I had a random thought on the way to work this morning. In preparation for some Hyphen stuff that I’m doing, I’ve been revisiting some resources about the cultural gap in churches. With this information in the back of my mind, I set out on my commute. Somewhere about the halfway mark, Exodus 1:8 popped into my head. Ok, so I had to look up the chapter and verse but the guts of the verse were in my head. Anyway, this verse says, “Now there arose up a new king over Egypt, which knew not Joseph”.
We live in a culture that is antagonistic to the concept of church. There is an atmosphere of shifting moralities, heightened self-centeredness and demanded tolerance. These qualities, plus others, have seemed to have set the church and culture at odds with each other.
Many elders look back to a time of perceived mutuality between church and culture. They may long for Mayberry, but the truth is the church and the world have always been the opposite of each other. One is spiritual, the other is carnal; one is holy the other is sinful and one is eternal while the other is temporary. As Paul said to the Corinthians, “What fellowship does light have with darkness”?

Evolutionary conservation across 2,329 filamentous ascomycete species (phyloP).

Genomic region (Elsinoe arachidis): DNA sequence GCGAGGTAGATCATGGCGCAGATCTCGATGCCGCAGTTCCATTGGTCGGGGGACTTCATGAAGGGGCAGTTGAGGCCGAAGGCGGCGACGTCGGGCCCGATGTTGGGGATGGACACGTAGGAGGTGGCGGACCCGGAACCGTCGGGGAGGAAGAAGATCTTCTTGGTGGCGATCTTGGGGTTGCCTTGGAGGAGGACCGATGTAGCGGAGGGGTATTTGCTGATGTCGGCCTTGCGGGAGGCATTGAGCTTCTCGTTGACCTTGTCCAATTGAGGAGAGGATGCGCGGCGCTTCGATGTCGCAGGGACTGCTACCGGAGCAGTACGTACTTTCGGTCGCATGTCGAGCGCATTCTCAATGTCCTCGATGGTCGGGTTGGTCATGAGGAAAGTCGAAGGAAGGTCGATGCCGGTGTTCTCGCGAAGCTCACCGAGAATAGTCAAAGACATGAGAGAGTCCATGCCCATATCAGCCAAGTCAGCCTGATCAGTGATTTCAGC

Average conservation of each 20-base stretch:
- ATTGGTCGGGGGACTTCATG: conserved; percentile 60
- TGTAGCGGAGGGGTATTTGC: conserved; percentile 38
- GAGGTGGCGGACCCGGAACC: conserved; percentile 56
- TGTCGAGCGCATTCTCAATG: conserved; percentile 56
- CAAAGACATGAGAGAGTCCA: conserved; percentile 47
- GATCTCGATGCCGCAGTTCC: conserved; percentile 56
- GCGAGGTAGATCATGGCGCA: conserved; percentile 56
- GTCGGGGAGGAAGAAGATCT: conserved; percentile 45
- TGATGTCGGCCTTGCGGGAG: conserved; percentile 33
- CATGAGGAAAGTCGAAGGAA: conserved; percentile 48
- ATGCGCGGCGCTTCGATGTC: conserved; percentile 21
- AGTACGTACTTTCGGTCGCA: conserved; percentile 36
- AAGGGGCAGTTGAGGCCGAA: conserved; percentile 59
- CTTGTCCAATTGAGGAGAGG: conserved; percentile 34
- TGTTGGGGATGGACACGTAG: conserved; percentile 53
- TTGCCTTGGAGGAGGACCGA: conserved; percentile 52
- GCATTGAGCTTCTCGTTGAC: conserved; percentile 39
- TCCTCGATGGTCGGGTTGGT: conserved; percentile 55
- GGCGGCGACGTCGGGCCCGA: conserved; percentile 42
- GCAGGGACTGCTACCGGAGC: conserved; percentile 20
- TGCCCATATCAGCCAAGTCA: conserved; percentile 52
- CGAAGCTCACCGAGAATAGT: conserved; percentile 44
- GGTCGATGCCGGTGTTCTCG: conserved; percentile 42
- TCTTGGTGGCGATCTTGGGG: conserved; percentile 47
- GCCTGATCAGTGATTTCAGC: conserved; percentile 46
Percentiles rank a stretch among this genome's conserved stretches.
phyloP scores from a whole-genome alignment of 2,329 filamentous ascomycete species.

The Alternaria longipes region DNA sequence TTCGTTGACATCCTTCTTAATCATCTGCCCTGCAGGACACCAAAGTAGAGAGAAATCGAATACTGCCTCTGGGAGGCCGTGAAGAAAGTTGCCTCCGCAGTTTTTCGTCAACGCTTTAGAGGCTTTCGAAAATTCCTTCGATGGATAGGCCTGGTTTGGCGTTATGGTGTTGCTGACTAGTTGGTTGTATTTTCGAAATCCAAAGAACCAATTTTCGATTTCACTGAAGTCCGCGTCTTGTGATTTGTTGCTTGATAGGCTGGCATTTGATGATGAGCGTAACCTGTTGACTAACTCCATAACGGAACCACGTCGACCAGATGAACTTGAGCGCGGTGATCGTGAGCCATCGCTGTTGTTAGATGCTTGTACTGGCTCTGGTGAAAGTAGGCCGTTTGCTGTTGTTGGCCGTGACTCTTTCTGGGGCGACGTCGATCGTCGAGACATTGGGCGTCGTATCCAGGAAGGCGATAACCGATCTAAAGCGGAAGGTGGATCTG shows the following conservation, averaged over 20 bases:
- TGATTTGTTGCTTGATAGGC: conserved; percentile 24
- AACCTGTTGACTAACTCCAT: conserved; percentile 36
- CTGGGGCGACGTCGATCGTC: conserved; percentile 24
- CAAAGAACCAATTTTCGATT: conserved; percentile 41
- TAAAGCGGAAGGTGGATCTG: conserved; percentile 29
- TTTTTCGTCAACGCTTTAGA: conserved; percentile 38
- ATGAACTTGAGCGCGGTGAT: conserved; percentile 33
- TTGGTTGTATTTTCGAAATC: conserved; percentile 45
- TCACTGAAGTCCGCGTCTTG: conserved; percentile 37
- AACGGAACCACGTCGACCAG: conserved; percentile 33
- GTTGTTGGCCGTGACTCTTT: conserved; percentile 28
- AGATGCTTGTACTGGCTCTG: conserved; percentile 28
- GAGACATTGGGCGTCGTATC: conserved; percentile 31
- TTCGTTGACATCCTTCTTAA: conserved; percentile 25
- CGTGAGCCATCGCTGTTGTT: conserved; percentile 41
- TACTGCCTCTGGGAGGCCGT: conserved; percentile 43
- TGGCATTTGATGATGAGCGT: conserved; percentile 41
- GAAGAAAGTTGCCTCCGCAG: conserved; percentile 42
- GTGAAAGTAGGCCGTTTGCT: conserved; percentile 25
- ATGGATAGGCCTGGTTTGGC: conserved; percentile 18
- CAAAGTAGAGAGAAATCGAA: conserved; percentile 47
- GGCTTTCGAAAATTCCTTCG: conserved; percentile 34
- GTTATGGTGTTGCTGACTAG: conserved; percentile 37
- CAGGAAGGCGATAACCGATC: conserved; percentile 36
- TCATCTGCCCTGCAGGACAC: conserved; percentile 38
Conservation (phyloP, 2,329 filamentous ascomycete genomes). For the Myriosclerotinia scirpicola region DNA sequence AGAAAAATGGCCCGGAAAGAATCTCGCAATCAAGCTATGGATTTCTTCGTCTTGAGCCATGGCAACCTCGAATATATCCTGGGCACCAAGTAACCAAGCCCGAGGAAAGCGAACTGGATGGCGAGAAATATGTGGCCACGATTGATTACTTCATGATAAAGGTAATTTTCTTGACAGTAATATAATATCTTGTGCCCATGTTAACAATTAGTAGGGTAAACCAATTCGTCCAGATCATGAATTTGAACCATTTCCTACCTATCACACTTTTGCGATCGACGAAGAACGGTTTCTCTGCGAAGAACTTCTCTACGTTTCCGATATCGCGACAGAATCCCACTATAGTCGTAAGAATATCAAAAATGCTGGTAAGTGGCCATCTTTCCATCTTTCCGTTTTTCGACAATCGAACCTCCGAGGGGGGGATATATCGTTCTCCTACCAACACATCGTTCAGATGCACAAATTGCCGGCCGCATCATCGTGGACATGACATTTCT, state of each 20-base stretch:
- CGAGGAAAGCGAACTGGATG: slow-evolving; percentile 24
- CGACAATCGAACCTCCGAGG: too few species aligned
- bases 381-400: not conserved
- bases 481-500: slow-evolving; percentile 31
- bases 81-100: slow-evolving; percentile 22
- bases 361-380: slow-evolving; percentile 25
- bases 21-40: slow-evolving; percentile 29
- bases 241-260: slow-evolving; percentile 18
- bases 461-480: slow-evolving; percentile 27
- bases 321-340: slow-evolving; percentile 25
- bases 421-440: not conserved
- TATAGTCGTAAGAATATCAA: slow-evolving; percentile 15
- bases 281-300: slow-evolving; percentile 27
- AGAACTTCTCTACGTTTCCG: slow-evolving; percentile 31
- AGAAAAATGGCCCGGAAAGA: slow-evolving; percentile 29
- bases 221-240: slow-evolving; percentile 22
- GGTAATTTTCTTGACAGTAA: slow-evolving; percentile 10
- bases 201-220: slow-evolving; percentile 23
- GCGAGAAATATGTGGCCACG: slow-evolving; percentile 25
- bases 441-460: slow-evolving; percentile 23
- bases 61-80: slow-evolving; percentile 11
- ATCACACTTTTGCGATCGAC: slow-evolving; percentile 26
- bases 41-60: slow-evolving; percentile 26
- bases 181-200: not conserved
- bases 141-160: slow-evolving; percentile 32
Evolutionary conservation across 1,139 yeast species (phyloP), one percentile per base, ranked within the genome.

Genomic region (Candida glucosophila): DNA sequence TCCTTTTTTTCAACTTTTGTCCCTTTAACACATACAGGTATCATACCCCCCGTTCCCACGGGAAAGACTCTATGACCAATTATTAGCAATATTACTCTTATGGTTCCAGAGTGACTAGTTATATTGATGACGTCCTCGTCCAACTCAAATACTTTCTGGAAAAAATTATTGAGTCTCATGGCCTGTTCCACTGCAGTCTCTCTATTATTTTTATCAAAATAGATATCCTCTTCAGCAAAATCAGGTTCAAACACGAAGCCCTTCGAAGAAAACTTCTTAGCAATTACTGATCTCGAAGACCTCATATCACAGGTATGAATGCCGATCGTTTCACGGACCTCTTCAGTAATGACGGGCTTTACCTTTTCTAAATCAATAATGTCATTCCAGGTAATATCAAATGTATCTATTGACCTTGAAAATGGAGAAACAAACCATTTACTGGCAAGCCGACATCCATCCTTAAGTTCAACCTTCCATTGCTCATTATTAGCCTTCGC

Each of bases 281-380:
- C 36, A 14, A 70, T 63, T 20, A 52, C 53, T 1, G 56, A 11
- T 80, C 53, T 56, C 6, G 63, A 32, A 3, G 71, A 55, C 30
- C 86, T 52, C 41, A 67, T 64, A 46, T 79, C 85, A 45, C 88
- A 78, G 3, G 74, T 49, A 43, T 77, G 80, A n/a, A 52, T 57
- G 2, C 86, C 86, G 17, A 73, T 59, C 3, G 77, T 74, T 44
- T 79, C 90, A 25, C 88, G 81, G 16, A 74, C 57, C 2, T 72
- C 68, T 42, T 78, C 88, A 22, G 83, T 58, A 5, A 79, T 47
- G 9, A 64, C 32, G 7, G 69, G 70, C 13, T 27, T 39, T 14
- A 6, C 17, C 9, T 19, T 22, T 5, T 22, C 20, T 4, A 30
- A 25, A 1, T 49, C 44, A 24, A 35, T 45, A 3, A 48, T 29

Though we are meant to be separate, God uses cooperation, as well as opposition, with the governments of this world in order to further His kingdom. When Joseph was sold into slavery, it was God’s plan to bring him and his family to Egypt to ensure their survival. The government of Egypt, was used as a tool by God.
However, this symbiotic relationship only lasted so long. Eventually there arose a king that didn’t know Joseph. In other words, the secular world didn’t understand the value of God’s people living in their midst. That sounds a lot like where we are today. We may not have the physical oppression that existed in Egypt, but we see that the church is clearly the antithesis of modern society.
The temptation is to sequester ourselves in a bubble of self-pity and outrage, but before we give into this let’s take advantage of the experience that the bible affords us. The Israelites were mistreated; they were disrespected by the foreign government that controlled them but it was precisely in this moment that God choose to lead them to the promised land.
We do live in a world that is evil, but is in the darkness that light becomes the most important. It is times of cooperation with the world that God uses them as a tool to protect his people, so it only stands to reason that it is the times of the greatest opposition that God believes His people are at their strongest.
I expect great things from the young adults and teenagers in the body of Christ. Why? Because this world has forgotten Joseph.